I am presently mulling over the idea of taking the next three years off from this journalism lark and spending the time instead on ‘paternity leave’. This is a new proposal by some Tory think tank so I am assuming that a) Cameron will win the next election and b) adopt the idea and c) have the grace to backdate it to the birth of my daughter, Emmeline, two years ago. Better still, he could backdate it to cover the birth of my two sons as well, thus giving me a total of nine years’ paid leave, which should comfortably see me through until the old liver packs up.
The Tories have yet to fill in the fine detail, however, and some questions remain: do the three-year stretches run consecutively, as I have assumed above, or — as in the case in most prison sentences these days — concurrently? And do we actually have to look after the bloody children and prove that we have done so? What if we just ignored them apart from the occasional hefty clout across the skull? Also, what happens in the case of divorcees like me? Can we still claim the time off? And, thinking about it, doesn’t the policy lack inclusiveness, penalising those who through no fault of their own cannot have children? Perhaps it would be fairer and simpler if we all got three years’ paid leave every time we had sexual intercourse, or even attempted, unsuccessfully, to have sexual intercourse. Or asked nicely if we might have sexual intercourse.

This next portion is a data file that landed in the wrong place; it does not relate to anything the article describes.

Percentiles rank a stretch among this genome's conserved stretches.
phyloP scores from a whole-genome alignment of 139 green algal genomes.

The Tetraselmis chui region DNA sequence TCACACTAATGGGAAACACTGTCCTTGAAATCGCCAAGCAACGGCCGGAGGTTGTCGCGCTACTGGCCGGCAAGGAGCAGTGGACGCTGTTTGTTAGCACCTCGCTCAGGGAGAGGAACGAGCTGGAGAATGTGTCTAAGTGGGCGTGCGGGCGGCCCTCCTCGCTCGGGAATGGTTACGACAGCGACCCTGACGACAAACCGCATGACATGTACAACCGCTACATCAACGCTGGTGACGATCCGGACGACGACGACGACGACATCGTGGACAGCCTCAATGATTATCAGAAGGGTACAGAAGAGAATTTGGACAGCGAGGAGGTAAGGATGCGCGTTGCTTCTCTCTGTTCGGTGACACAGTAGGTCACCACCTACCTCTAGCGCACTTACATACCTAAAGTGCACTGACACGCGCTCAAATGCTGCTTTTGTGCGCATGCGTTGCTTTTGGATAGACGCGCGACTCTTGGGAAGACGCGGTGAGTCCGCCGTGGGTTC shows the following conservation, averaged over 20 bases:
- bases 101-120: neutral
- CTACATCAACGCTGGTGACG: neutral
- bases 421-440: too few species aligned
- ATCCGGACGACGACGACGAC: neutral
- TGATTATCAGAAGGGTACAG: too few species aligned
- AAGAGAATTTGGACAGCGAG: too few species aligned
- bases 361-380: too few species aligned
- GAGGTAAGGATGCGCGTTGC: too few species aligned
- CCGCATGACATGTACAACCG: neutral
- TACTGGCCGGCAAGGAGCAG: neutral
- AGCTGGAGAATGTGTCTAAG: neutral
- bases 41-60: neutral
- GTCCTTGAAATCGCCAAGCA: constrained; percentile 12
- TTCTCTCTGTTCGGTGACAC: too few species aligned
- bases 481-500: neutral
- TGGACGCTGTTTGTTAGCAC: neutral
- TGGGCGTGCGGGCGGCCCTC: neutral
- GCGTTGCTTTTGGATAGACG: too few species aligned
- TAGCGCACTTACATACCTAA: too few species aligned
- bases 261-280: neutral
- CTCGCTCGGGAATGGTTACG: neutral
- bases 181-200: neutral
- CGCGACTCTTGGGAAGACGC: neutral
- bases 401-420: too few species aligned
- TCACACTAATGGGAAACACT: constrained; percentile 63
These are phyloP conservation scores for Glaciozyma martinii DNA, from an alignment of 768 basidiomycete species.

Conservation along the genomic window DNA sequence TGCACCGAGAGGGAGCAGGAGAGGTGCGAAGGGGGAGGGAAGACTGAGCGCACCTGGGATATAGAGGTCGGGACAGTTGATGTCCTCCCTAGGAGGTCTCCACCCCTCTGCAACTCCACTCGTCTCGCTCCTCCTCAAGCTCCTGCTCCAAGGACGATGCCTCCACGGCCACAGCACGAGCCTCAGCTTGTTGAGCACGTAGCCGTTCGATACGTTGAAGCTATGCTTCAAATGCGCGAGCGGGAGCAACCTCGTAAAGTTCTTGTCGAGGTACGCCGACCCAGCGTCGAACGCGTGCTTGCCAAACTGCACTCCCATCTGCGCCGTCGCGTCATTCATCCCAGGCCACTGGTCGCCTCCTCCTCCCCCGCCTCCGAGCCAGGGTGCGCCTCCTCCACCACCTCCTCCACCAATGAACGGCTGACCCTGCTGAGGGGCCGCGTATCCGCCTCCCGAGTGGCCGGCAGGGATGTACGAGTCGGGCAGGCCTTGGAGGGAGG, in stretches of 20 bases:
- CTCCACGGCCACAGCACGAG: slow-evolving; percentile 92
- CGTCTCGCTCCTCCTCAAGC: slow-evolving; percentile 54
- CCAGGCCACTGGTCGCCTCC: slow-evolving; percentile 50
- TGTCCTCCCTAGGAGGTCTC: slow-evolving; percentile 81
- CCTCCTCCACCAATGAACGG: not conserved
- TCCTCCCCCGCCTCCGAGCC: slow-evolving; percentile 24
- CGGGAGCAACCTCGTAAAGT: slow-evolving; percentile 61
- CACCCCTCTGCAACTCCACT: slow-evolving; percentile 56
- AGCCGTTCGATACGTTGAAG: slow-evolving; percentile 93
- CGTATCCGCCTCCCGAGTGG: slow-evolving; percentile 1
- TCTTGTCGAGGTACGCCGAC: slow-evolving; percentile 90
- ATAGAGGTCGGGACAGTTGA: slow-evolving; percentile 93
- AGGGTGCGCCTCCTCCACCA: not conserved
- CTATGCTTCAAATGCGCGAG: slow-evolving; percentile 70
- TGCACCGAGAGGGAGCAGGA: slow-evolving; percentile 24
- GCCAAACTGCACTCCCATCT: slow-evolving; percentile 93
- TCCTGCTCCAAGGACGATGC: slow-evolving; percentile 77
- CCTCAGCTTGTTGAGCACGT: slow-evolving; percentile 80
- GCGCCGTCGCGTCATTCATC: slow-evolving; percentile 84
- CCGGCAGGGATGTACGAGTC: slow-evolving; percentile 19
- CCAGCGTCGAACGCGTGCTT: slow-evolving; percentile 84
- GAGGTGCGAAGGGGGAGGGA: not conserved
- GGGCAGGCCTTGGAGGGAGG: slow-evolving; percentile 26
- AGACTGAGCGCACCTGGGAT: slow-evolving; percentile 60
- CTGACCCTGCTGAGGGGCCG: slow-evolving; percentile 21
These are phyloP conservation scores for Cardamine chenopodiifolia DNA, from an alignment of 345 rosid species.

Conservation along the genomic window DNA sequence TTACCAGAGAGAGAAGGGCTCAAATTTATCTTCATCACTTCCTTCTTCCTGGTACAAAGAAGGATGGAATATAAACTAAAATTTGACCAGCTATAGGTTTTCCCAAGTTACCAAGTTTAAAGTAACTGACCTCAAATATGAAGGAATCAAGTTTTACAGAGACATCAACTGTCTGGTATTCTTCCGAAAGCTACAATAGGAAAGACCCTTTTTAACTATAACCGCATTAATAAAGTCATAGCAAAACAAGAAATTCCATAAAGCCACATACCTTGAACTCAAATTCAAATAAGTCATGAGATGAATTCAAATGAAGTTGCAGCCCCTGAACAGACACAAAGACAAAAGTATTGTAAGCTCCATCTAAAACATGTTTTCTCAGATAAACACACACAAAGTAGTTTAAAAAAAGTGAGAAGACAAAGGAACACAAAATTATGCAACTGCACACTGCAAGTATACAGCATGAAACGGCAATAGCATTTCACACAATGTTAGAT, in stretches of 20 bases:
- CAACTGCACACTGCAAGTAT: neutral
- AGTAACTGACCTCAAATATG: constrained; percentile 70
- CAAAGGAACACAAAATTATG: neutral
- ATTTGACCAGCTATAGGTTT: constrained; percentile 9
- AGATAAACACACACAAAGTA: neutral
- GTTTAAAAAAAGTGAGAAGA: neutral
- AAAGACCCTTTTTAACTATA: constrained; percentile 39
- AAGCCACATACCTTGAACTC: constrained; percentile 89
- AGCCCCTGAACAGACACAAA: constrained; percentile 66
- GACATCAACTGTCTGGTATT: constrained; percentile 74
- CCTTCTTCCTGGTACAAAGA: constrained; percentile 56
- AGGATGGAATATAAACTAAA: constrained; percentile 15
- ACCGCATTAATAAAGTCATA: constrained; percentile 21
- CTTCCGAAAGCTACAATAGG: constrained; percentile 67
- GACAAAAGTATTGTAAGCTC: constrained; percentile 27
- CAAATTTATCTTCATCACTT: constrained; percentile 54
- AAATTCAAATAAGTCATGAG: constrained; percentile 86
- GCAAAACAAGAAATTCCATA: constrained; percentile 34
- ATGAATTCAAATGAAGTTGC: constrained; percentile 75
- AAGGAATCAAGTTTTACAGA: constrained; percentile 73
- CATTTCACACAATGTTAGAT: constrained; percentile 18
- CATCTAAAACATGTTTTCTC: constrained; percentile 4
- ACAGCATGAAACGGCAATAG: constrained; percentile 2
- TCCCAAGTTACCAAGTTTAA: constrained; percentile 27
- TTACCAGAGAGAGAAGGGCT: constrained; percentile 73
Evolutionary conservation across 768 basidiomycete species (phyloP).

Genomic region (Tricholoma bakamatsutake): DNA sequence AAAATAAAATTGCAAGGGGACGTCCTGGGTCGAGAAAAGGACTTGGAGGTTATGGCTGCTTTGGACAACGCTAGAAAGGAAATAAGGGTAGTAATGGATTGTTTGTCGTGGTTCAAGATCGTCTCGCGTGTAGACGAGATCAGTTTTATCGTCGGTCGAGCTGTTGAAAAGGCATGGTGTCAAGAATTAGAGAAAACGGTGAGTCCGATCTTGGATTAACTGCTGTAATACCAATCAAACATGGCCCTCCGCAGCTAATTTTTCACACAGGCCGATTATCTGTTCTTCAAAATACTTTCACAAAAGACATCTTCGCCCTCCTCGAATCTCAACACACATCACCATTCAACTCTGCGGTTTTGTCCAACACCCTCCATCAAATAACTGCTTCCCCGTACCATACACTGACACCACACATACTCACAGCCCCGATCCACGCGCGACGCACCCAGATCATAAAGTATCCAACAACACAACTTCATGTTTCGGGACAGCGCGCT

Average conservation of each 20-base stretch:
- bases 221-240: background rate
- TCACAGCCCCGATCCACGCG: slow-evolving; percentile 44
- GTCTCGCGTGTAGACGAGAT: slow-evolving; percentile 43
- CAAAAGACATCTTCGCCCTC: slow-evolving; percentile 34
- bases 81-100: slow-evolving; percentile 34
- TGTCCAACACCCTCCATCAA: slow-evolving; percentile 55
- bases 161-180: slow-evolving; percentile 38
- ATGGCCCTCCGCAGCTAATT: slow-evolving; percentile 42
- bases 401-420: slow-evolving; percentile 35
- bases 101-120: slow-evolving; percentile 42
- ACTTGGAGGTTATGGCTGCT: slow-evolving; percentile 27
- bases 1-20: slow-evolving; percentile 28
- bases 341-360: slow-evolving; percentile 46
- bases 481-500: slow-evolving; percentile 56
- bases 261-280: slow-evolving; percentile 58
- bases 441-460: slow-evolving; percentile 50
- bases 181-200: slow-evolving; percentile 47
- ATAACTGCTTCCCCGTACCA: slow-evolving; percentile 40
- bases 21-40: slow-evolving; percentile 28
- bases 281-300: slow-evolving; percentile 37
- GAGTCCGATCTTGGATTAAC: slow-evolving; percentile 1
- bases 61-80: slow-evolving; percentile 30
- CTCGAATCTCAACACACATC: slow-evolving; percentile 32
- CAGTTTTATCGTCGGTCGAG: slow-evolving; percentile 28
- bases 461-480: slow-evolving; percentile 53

This paternity leave idea, which has the distinctly agreeable whiff of Zac Goldsmith about it, is an example of what is usually called ‘blue skies thinking’. There will be those, especially within the business community I suspect, who will think that it is the sort of blue skies occasioned by frozen methane crystals on the planet Gilgamesh somewhere in the Crab Nebula, so outlandish does it sound. But he is right, Zac (if it is Zac). Amid all this talk of what David Cameron must
do in order to capture the imagination of a cynical and disillusioned electorate, there is one broad principle which is begging to be taken up by an aspirant government: identify an issue upon which the overwhelming majority of British people believe a gross injustice is being perpetrated and put it right. This is not a risk-free approach: the injustices exist not because the present government wishes them to but because — for sometimes complex reasons, at other times for reasons of political correctness — it feels unable or unwilling to address them. One obvious example is the grotesque mismatch between the official concern afforded to the human rights of criminally minded immigrants and asylum seekers, illegal or otherwise, and the total lack of it to the people upon whom they inflict their mischief. Another — as Zac and the boys seem to have identified — is the equally grotesque legal bias shown toward women in all matters pertaining to the bringing up of children: in the family courts, in the divorce settlements, through employment legislation. If you want an example of institutionalised sexism, then here it is.